Many games do just fine with two projections, that can be represented by a matrix (orthographic and linear perspective). But what about projections that can't be represented by a matrix? Can you please provide some examples of such projections and why they might be used in a game application?
closed as too broad by Josh Petrie♦ Jun 21 '14 at 22:17
There are either too many possible answers, or good answers would be too long for this format. Please add details to narrow the answer set or to isolate an issue that can be answered in a few paragraphs. If this question can be reworded to fit the rules in the help center, please edit the question.
Cameras used in graphics applications are most of the time orthographic or mimic a pinhole camera. Both can be represent by a 4*4 matrix. A special variant would be a camera used for 3D rendering where the optical axis is not in the middle of the resulting image (e.g. parallel shift 3D) - but even they can be represented as a 4*4 matrix.
Real camera lenses however can work differently (fisheye lenses) or even tho they are designed to mimic a pinhole, they introduce (unintentionally) a pincushion or barrel distortion. These more exact models are used in computer vision (see for example bundler: http://www.cs.cornell.edu/~snavely/bundler/bundler-v0.3-manual.html ).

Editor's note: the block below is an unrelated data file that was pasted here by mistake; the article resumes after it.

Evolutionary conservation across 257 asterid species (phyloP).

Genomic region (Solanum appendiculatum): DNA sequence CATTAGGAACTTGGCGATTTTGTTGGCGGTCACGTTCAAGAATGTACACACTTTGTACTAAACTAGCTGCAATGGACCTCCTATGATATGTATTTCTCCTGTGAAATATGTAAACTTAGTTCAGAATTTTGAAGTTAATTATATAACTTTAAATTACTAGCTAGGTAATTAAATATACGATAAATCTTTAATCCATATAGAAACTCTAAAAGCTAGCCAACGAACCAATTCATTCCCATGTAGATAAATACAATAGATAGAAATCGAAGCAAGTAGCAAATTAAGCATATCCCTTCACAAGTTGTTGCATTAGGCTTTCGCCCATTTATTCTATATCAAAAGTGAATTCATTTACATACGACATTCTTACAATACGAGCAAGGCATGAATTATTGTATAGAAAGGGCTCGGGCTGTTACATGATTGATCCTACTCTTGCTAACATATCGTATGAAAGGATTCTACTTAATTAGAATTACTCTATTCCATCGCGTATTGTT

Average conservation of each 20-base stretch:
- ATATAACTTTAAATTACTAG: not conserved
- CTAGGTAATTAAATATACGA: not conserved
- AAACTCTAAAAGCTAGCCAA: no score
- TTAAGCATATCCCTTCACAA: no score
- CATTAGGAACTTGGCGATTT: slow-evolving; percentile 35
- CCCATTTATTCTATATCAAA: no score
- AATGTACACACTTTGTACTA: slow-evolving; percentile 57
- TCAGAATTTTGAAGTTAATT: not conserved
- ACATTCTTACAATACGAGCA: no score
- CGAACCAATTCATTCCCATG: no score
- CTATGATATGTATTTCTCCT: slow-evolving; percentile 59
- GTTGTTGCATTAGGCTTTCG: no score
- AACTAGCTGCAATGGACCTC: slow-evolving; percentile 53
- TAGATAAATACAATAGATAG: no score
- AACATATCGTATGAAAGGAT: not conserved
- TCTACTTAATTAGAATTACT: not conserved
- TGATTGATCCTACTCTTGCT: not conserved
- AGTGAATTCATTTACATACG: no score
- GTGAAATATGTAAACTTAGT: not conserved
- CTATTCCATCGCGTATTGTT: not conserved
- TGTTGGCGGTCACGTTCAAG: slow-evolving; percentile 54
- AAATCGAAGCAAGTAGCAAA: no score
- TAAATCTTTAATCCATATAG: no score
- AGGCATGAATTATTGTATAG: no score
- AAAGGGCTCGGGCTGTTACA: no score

If a game wants to mimic real lenses and those effects, it should do so as a post-processing pass in a fragment shader as straight lines should get "bended" and only projecting the vertices correctly (and not the fragments that get generated as rasterization later) will introduce artefacts.
The only example I'm aware of where such a distortion is used in games is the pre-distortion in Oculus Rift games to counter the real-world lens distortion of the HMD. But here it can be handled by the SDK and also is not a property of the games camera so it should not be a property of the camera class.
tl;dr: Unless you plan a photography oriented game with perfectly realistic (fisheye) lenses, you can stick with a 4*4 matrix.